Smith & Wesson Holding Corp. led a decline in stocks of firearms makers Monday amid speculation President Barack Obama will try to renew a ban on assault weapons following last week’s elementary school shooting that left 20 children dead.
In New York, Smith & Wesson shares sank 5.2 percent to close at $8.66, after falling 4.3 percent on Friday, the day of the shootings in Connecticut. Sturm Ruger & Co. was down 3.5 percent at $44, after falling 4.5 percent Friday. And Cabela’s Inc., a retailer of hunting gear, guns and ammunition, slumped 6.2 percent to $41.21, after losing 1.1 percent Friday.
The killings by a single gunman armed with two handguns and a semi-automatic rifle have reignited a politically divisive debate over restrictions on firearms. Obama pledged Sunday to use “whatever power” he holds to prevent such tragedies, while Senator Joe Manchin, a West Virginia Democrat backed by the National Rifle Association, said it would be “wrong” to take gun limitations off the table.
“Every time one of these tragic events occurs, there’s certainly a flurry of discussion over whether or not the government may tighten gun control legislation,” Rommel Dionisio, a New York-based analyst at Wedbush Inc., said in a telephone interview. What makes “this particular tragedy maybe a little different from some of the others was the use of what can be considered an assault rifle and certainly the number of children, and the fact that it was very young children."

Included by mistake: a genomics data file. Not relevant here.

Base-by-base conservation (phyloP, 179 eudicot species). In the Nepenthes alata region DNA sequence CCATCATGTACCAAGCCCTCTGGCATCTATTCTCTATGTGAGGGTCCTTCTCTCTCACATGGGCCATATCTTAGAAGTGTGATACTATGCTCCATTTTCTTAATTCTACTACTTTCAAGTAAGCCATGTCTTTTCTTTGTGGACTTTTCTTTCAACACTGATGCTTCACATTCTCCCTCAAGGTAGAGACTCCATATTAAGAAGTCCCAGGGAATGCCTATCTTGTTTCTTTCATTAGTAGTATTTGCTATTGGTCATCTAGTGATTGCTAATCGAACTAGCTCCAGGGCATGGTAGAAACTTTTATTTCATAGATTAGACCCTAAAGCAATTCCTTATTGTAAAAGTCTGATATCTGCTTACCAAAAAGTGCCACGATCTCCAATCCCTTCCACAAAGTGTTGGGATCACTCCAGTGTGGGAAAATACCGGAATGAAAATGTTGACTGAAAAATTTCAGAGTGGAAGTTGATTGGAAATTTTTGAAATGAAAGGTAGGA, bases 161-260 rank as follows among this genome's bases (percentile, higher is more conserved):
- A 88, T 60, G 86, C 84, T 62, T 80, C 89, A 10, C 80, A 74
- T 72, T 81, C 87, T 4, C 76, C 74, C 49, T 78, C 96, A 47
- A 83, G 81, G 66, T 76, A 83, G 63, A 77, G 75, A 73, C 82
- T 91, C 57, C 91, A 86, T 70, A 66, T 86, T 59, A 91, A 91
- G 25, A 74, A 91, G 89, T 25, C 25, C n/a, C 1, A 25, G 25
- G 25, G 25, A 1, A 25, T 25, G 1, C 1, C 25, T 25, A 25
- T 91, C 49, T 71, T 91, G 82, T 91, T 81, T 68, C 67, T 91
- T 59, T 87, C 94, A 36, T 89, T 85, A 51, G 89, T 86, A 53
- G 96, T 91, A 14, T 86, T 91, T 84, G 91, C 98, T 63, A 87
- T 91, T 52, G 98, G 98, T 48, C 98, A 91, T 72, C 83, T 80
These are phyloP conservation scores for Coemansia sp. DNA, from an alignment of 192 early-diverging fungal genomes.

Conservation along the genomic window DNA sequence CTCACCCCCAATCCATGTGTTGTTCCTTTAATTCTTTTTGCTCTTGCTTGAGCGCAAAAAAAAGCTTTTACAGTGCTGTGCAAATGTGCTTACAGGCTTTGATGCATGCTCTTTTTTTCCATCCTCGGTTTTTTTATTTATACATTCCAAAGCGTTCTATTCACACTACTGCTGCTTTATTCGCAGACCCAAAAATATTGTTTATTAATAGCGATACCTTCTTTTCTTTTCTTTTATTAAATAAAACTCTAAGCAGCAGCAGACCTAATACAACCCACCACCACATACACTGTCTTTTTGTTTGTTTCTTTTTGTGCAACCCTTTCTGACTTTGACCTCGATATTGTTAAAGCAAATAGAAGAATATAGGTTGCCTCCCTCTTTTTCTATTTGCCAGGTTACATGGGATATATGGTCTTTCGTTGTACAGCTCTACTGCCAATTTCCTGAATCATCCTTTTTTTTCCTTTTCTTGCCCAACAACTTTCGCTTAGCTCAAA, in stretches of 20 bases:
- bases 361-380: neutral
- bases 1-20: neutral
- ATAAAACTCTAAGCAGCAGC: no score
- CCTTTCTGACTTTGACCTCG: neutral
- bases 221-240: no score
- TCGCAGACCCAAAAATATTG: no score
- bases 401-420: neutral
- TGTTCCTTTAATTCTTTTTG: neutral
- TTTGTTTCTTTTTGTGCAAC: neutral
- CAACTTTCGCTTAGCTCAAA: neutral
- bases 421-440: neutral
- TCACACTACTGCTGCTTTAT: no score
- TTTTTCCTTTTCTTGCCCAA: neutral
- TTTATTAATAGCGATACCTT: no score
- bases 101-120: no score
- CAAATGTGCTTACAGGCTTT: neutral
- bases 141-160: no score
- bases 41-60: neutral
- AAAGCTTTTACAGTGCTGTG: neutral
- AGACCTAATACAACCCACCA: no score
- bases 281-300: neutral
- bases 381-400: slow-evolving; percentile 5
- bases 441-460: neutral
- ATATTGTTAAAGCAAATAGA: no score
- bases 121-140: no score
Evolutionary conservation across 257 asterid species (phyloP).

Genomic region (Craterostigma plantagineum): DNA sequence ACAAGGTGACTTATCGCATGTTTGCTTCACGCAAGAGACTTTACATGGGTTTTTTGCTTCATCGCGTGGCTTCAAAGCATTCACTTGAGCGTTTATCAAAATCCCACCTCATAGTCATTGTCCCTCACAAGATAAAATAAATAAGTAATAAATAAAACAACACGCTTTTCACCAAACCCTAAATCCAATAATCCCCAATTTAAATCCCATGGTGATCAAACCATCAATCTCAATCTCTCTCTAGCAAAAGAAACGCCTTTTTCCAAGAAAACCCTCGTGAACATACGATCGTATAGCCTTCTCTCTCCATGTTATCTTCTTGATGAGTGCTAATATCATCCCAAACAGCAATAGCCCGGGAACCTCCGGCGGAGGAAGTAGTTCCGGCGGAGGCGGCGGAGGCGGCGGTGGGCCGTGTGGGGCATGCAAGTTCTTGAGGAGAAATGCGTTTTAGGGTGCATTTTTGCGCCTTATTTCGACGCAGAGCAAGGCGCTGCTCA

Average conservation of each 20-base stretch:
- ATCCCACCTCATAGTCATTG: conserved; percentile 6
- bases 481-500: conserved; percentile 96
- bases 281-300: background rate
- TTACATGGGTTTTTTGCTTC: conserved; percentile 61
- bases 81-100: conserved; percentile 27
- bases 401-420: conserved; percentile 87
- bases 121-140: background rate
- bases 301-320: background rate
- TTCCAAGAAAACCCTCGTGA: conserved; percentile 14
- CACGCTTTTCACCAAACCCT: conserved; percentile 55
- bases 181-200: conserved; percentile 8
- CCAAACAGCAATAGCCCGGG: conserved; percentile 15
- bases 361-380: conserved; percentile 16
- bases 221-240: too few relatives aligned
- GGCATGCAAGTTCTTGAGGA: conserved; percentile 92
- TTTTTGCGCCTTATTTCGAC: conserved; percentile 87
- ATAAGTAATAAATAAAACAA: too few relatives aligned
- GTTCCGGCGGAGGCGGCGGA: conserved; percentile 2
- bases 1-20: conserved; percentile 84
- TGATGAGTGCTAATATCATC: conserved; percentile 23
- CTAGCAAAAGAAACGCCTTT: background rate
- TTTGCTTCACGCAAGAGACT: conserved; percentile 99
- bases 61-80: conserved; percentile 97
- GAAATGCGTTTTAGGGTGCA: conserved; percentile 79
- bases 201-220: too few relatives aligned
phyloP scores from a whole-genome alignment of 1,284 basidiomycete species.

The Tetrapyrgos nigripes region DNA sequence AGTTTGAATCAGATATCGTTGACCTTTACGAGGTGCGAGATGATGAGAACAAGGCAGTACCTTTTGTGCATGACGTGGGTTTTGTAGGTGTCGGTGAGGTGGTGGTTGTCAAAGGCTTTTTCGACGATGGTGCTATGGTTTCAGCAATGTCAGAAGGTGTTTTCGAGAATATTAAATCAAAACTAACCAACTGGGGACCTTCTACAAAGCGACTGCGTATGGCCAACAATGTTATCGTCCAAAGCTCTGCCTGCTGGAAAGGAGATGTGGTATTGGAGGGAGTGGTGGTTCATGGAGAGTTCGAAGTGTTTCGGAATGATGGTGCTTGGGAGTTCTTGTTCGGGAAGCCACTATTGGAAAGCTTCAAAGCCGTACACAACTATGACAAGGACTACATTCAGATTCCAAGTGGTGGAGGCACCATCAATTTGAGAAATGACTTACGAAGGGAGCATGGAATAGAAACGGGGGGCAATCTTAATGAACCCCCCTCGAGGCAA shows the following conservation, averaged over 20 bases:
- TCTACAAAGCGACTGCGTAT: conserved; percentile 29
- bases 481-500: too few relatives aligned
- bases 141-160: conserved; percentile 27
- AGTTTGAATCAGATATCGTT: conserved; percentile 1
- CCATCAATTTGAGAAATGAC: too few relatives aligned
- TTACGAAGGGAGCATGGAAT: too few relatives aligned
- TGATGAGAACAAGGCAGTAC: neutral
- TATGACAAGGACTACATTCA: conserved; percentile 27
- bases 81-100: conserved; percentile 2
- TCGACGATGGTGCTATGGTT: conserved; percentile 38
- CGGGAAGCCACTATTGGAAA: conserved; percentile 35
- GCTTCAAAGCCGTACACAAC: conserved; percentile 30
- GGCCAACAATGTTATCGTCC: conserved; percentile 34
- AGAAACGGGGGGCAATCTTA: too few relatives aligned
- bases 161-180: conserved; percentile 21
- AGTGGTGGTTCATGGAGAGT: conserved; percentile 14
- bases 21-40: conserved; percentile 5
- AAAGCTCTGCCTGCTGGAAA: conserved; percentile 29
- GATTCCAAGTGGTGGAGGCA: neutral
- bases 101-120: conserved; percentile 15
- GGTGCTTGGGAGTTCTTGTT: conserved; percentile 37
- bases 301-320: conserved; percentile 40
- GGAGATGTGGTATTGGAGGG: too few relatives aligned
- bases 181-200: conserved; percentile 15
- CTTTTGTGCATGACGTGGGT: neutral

Obama “intends to get the ball rolling,” said Dionisio, who rates Springfield, Massachusetts-based Smith & Wesson stock neutral.
Everything on Table
In the second-most fatal mass shooting in the U.S., the gunman killed the children, age 6 and 7, as well as six adults.
Manchin said the nation needed to consider gun control measures following the shooting at Sandy Hook Elementary School in Newtown, Connecticut.
“Everything should be on the table,” Manchin, who had just returned from deer hunting with his family, said in an interview on MSNBC. “We need to sit down and have a common- sense discussion and move in a reasonable way.”
During the Oct. 16 presidential debate, Obama broached the idea of renewing a ban on assault weapons that lapsed in 2004, 10 years after it was championed by President Bill Clinton.
The ban included 19 semi-automatic military-style weapons and also outlawed the manufacture and sale of magazines that can feed more than 10 rounds at a time.
A similar ban would have a “noticeable impact” on companies like Smith & Wesson and Sturm Ruger, Dionisio said.
“Up until the actual date that the law took effect, people would be flooding into stores to purchase a certain type of firearm,” he said. “But then of course, it would be banned.”
Smith & Wesson relied on sales of firearms for more 96 percent of its revenue in fiscal 2012, according to data compiled by Bloomberg. The stock had more than doubled this year through last week, while Southport, Connecticut-based Sturm Ruger had gained 36 percent. Both make handguns as well as rifles that include semi-automatic models. Cabela’s stock had risen 73 percent this year through last week.
Representatives from the three companies didn’t immediately return phone messages seeking comment.
Authorities found a Bushmaster semi-automatic rifle inside the school after the massacre, Connecticut State Police Lieutenant Paul Vance said Sunday. The rifle is made by Freedom Group, which is owned by private-equity firm Cerberus Capital Management LP.
Senator Dianne Feinstein, a California Democrat who sponsored the original ban in 1994, said Sunday that she will introduce legislation outlawing assault weapons on the first day of a new Congress in January.
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